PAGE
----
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Bird Watching

Bird Watching December 2019

Bird Watching is Britain’s best-selling birdwatching magazine. Each issue is packed with expert advice on when, where and how to see more birds, from common garden visitors to the most elusive rarities. There are features from some of British birdwatching’s best-known names, superbly illustrated by the work of the world’s best bird photographers, plus comprehensive coverage of all the latest sightings, guides to the best birdwatching sites, ID masterclasses, news and reviews of all the latest gear.

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13 Números

en este número

1 min.
our contributors

Ian Parsons recalls the morning he came to the rescue of a stricken juvenile Wren, which was stuck behind one of his kitchen units! Page 20 Ed Hutchings marks the Forestry Commission’s centenary by highlighting 10 great UK forests to head for on future birding trips. Page 26 Simone Stanbrook-Byrne reveals how rewilding the countryside provides many benefits for wildlife and birds. Page 33 Renowned bird author Dominic Couzens reveals how the Snow Bunting has adapted to survive in a harsh environment. Page 40 Bird guide Ruth Miller wants the much-maligned Herring Gull to be recognised for its beauty, rather than its fondness for chips. P44 COVER IMAGES: MAIN BIRD: PHOTOTRIP/ALAMY; MAIN BACKGROUND: JACKY PARKER/ALAMY; SNOW BUNTING: NATURE PHOTOGRAPHERS LTD/ALAMY; WOODLAND WONDERS: DAVID CHAPMAN/ALAMY…

1 min.

The pleasure of birding, for me, is nearly always about surprise. The surprise of noticing unfamiliar behaviour, or discovering something about a bird that you’d never known before, and occasionally, yes, the surprise of a new species or of picking out a goodie, such as a Brambling from a winter Chaffinch flock. Our cover bird, the Wren, is a truly surprising species. Whether it’s startling you with the volume of its winter song, or by popping up in the unlikeliest of habitats, or if you’re taken aback by learning (once again, but they’re so skulking that it’s easy to forget) that it’s Britain’s commonest bird, or by the wealth of folklore attached to its diminutive frame, it exerts a fascination vastly out of proportion to its size. So remember, even the…

1 min.
tree sparrow

If you travel to much of south-east Asia, including China, Indonesia and Japan, you may be surprised to discover that Tree Sparrows are abundant birds, and there is not a House Sparrow in sight. In the UK, though, Tree Sparrows are very much the cute country cousins of the familiar chirping House Sparrows, with a total UK population of perhaps 200,000 pairs, compared to 5.3 million pairs of their urban congeners. Perhaps owing to their relative lack of abundance, many birdwatchers seem unaware that male and female Tree Sparrows look identical (to the human eye!), so if you see a dull, female-type sparrow, it will be a House Sparrow. Tree Sparrows are neat, crisp, pretty-looking birds, with a chocolate brown cap (lacking grey feathering), truncating against a pure white collar. The…

3 min.
five to find in december

1 SHORT-EARED OWL Our most harrier-like owl, an impression enhanced by its endearing habit of flying around while the sun is still well above the horizon. Shorties are magnificent, buoyant, graceful hunters of rough grassland, floating around on very long wings (for owls). They are similar to (largely nocturnal) Long-eared Owls, but the pale trailing edge to the wings, the better-defined dark wing tips and the contrast between dark breast and whitish belly, plus the different facial pattern, all help to make ID straightforward if the views are good enough… 2 BITTERN All our herons are beautiful birds, but the Bittern takes the trophy. Of course the mystery associated with this shy reedbed dweller gives it an extra degree of desirability. But, like many cryptically patterned birds, they are exceptionally pleasing on the…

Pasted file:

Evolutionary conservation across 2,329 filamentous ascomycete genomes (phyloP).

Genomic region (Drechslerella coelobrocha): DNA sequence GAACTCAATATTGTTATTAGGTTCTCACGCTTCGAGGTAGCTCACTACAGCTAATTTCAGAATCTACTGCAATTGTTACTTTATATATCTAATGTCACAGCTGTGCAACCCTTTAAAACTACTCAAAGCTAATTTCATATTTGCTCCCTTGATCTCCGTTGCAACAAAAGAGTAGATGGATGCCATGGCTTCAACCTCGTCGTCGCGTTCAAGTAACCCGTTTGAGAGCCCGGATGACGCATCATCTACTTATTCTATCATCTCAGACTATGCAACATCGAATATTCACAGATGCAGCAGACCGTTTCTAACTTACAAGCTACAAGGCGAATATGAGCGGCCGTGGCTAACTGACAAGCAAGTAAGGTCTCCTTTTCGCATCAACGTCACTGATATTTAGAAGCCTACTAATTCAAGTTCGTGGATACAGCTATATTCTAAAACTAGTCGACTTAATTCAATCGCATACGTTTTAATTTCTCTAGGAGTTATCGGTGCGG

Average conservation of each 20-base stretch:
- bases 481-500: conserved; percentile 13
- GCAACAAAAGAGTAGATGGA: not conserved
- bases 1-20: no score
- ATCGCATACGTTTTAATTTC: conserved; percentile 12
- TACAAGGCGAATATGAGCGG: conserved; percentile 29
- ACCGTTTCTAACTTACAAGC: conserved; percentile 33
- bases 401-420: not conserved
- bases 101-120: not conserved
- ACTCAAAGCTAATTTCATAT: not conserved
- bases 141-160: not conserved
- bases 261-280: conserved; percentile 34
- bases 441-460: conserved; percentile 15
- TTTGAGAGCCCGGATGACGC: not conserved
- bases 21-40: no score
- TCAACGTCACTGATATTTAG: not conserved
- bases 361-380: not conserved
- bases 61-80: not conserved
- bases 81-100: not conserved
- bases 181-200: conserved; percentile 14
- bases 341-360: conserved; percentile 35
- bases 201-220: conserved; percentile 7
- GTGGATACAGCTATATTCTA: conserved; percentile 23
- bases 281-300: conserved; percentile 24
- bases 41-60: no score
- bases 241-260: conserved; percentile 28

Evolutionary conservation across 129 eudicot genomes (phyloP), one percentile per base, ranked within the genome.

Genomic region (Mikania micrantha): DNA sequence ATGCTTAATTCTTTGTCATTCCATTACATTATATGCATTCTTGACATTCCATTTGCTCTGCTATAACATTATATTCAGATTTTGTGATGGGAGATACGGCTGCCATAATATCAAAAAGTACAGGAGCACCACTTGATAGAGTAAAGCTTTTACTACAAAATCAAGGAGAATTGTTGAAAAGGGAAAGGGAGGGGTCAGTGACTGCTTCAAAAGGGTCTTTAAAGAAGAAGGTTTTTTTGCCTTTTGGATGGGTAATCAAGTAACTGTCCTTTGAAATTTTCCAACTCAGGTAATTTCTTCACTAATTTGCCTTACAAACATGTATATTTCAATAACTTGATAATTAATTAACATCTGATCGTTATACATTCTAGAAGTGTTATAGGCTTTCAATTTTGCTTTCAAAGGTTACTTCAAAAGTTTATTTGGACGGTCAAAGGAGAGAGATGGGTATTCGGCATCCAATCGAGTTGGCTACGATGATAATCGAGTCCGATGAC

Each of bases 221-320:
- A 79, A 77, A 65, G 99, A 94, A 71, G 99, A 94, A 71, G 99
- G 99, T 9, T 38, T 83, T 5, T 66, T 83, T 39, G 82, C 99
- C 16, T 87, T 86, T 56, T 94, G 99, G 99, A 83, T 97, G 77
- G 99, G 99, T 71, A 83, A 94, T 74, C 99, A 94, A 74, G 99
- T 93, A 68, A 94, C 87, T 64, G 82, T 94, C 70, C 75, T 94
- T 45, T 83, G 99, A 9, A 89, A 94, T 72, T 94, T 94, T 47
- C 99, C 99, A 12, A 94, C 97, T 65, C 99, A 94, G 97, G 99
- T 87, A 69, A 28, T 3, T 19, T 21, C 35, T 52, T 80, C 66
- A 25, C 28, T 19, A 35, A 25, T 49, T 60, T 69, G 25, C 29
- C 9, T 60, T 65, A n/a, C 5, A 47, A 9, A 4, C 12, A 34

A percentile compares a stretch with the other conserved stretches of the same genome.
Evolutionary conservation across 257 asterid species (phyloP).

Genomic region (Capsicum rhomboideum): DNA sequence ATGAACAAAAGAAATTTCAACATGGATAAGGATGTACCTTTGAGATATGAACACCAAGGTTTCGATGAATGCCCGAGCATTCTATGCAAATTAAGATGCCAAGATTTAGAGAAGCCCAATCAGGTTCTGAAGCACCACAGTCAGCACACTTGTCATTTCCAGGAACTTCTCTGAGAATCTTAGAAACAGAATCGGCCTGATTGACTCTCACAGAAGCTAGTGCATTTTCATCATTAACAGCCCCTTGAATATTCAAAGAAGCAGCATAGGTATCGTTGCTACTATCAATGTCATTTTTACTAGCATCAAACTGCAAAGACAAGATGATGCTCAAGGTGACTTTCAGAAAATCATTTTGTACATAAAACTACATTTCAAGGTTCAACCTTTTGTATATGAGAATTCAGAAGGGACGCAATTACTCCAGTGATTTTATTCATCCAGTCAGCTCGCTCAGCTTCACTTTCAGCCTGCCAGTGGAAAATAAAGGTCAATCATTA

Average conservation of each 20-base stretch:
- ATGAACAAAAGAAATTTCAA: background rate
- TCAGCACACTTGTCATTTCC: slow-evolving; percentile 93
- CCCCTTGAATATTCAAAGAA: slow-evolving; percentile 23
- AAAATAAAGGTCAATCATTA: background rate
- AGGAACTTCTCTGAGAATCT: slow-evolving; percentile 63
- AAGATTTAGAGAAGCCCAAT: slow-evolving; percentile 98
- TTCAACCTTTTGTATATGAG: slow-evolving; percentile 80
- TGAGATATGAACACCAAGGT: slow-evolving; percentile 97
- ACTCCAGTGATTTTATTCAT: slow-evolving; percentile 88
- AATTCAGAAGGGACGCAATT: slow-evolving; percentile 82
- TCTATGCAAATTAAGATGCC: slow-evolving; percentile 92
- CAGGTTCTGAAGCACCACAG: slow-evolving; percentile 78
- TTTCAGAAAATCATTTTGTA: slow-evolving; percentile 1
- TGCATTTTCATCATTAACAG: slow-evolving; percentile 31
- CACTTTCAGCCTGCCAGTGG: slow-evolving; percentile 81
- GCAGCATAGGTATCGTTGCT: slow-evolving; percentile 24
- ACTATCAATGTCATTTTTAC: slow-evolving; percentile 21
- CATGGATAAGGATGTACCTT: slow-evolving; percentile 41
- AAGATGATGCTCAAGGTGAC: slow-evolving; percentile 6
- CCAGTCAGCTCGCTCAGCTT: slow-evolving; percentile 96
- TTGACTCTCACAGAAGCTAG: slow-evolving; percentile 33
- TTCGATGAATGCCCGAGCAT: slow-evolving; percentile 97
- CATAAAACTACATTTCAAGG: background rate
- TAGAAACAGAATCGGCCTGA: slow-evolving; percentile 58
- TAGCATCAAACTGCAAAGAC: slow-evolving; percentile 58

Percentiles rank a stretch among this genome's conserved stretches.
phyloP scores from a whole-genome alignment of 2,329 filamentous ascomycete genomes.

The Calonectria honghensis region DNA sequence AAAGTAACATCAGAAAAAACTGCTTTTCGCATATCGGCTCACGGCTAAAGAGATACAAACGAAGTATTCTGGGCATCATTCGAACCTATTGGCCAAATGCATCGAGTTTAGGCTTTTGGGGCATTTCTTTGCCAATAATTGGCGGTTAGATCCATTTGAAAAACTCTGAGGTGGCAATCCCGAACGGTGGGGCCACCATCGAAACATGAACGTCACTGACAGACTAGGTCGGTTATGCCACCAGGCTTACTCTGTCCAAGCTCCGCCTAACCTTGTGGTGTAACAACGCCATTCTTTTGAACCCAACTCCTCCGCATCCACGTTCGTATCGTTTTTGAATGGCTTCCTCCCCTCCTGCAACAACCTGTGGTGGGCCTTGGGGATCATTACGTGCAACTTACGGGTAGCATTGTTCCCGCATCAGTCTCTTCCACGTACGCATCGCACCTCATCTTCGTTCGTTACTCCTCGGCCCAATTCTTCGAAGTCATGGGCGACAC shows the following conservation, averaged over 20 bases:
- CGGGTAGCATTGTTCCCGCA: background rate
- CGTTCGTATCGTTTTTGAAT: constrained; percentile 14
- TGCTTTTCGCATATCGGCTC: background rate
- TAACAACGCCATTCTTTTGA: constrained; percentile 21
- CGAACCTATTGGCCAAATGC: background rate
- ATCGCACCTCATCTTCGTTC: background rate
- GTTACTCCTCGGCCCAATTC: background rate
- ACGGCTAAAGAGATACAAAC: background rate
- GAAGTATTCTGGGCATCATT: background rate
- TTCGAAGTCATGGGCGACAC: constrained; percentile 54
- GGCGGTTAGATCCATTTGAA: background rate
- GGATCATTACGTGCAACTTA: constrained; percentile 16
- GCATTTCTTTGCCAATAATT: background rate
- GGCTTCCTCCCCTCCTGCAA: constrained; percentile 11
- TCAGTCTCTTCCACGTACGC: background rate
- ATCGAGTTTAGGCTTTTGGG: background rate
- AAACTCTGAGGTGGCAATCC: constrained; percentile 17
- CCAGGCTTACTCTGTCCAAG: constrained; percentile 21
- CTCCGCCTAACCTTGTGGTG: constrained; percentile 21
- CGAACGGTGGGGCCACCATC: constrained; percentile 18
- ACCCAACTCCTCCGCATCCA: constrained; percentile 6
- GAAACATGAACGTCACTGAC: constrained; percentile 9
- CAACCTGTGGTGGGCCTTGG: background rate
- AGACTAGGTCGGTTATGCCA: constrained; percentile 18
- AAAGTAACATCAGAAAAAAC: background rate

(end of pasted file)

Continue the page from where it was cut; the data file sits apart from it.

1 min.
rarity predictor

NUTCRACKER The last accepted record of this white-spotted northern crow was in 1998 and the last ‘proper irruption’ bringing a decent number into the country was 50 years ago! Signs earlier this year from Fennoscandia looked promising for a movement in our direction, but, so far, this has proved fruitless. So far… HAWK OWL There have only been four accepted records of Hawk Owl in the UK and three of them were in the 19th Century! The only one in living memory was at Frakkafield, Mainland, Shetland in 1983. Still, no time like the present! NAUMANN’S THRUSH The two records of this Asian thrush (closely related to Dusky Thrush) were surprisingly close to each other, at Woodford Green, London in 1990 and South Woodford seven years later.…

1 min.
woodpecker feathers

By far the commonest woodpecker feather remains in the UK are from the two common species: Great Spotted Woodpecker and Green Woodpecker. Most Great Spotted Woodpecker feathers [lower] are strikingly black and white; indeed most of the flight feathers are predominantly black, usually with rounded spots of white along the edge. Green Woodpecker [upper] flight feathers have similar lobes of paler colour, being pale buff to pale green; the yellow-green tones being a dead giveaway.…